I also remember that Dr. Karger was well informed about the progress of my childhood career as an opera singer and performer on TV, radio and the stage. This did not in any way change his treatment of me. But on occasion, after a visit while sitting in his office, he would ask me to sing him something from whatever performance I was then engaged in. He very much liked snatches of Carmen, Hansl and Gretl and the Magic Flute. I don’t ever remember singing him anything from the kind of popular Broadway musicals that my managers’ at the time were steering me towards.
Such was the defining presence of the man, everything appeared perfectly natural in the way he expressed himself and his interests. There was no wasted talk. This was in essence the result of a lifetime’s interest in the two worlds that German intellectuals inhabit, that of naturwissenschaft -the study of nature and geisteswissenschaft, the study of human creations of the spirit.
My mother told me that before the rise of Hitler, when Dr. Karger was in Hamburg, he was physician to the city’s opera singers and ballet dancers and that, as he had done with me, he would often ask his patients to demonstrate the one or two moves that he had found interesting and had seen during a performance, for his greater understanding. I also later discovered that his relatives may have been involved in the publishing business.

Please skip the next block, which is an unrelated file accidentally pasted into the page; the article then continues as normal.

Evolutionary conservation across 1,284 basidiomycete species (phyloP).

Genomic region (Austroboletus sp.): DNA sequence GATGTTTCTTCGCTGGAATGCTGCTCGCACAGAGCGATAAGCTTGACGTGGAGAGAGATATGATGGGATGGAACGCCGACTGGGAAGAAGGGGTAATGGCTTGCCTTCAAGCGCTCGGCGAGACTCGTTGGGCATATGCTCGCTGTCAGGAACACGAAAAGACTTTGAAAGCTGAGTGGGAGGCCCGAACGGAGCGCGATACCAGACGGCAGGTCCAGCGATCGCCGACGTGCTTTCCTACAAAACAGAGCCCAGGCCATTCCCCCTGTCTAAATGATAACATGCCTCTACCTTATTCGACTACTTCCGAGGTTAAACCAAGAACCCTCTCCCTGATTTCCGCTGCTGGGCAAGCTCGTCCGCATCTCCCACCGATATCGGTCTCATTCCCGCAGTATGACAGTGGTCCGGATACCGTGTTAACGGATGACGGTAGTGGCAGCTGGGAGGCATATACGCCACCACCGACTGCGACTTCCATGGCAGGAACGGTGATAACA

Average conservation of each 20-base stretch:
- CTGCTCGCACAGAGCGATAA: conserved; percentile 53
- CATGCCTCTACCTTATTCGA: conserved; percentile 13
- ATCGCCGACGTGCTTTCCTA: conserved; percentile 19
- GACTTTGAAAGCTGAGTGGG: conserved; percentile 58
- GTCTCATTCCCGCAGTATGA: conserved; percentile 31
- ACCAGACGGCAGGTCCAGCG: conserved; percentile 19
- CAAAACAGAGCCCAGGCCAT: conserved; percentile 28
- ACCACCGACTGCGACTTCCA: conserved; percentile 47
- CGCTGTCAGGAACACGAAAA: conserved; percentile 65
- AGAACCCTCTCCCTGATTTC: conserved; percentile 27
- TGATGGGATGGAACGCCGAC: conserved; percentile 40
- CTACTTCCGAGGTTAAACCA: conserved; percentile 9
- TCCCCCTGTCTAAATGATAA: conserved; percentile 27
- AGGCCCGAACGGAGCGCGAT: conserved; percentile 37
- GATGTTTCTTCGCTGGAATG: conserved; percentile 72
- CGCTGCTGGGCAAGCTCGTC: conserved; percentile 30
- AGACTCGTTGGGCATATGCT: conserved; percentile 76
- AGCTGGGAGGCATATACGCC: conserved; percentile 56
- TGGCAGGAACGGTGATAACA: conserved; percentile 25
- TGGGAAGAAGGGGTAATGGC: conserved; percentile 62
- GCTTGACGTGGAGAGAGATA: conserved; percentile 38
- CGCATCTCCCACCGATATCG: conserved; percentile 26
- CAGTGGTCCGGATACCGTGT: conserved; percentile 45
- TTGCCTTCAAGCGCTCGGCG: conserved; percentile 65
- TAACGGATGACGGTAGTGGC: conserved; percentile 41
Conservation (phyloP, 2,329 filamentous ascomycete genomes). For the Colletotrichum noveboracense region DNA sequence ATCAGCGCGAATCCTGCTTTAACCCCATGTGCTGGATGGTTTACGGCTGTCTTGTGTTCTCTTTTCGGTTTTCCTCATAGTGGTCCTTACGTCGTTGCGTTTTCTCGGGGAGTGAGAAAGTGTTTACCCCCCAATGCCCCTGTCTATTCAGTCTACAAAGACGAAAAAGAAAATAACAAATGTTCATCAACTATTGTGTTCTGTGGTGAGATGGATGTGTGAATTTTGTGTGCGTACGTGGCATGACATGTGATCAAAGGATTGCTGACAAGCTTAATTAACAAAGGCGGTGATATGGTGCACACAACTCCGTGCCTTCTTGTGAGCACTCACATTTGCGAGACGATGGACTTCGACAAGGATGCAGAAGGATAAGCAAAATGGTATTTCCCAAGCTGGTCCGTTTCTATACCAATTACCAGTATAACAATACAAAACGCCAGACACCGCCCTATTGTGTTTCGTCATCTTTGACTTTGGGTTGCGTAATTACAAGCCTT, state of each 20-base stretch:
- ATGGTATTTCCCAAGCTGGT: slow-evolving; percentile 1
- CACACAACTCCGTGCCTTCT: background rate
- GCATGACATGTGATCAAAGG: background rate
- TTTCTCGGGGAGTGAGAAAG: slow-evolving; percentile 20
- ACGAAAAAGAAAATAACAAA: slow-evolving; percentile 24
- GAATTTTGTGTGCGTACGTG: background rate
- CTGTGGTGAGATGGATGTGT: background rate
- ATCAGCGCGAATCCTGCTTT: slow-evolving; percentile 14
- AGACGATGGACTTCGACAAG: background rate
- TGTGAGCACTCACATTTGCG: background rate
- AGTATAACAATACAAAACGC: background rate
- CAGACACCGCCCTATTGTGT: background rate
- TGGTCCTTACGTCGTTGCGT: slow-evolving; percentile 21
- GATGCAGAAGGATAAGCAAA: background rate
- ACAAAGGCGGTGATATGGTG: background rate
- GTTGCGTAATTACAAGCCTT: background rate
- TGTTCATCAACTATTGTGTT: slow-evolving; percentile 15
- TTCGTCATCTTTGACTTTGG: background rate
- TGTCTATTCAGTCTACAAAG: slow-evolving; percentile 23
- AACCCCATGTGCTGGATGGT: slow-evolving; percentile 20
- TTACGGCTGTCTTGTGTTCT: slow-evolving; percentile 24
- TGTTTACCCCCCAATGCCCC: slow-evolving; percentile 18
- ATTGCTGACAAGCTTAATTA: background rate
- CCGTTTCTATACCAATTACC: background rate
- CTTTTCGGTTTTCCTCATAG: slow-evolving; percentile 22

When I finally entered University I was intrigued to discover that he may have been related to the first publishers of the complete works of a rising German speaking Jewish physician and psychiatrist whose writings have changed the way Western nations think, as well as the way they now raise their children. The doctor’s name was Sigmund Freud and the publishing house, Karger-Verlag. Even if he was not related, to my mind, Dr. Karger came from the same intellectual universe as Freud.
I never thought of Dr. Karger as being Jewish. As a matter of fact, I would have been surprised had I seen him sitting in a seat in any one of the nearby Reform, Conservative or Orthodox synagogues which were the ritual retreats of so many of my friends and family. And, I could never imagine him speaking Yiddish or reading Hebrew for that matter. He had been raised in an environment where reason, humanity, compassion and the physician’s craft were supposed to provide the framework for modern society-a society where the medieval distinction between Jew and Gentile, citizen and non citizen would be erased-a society based on the dreams of the French enlightenment and the scientific revolution.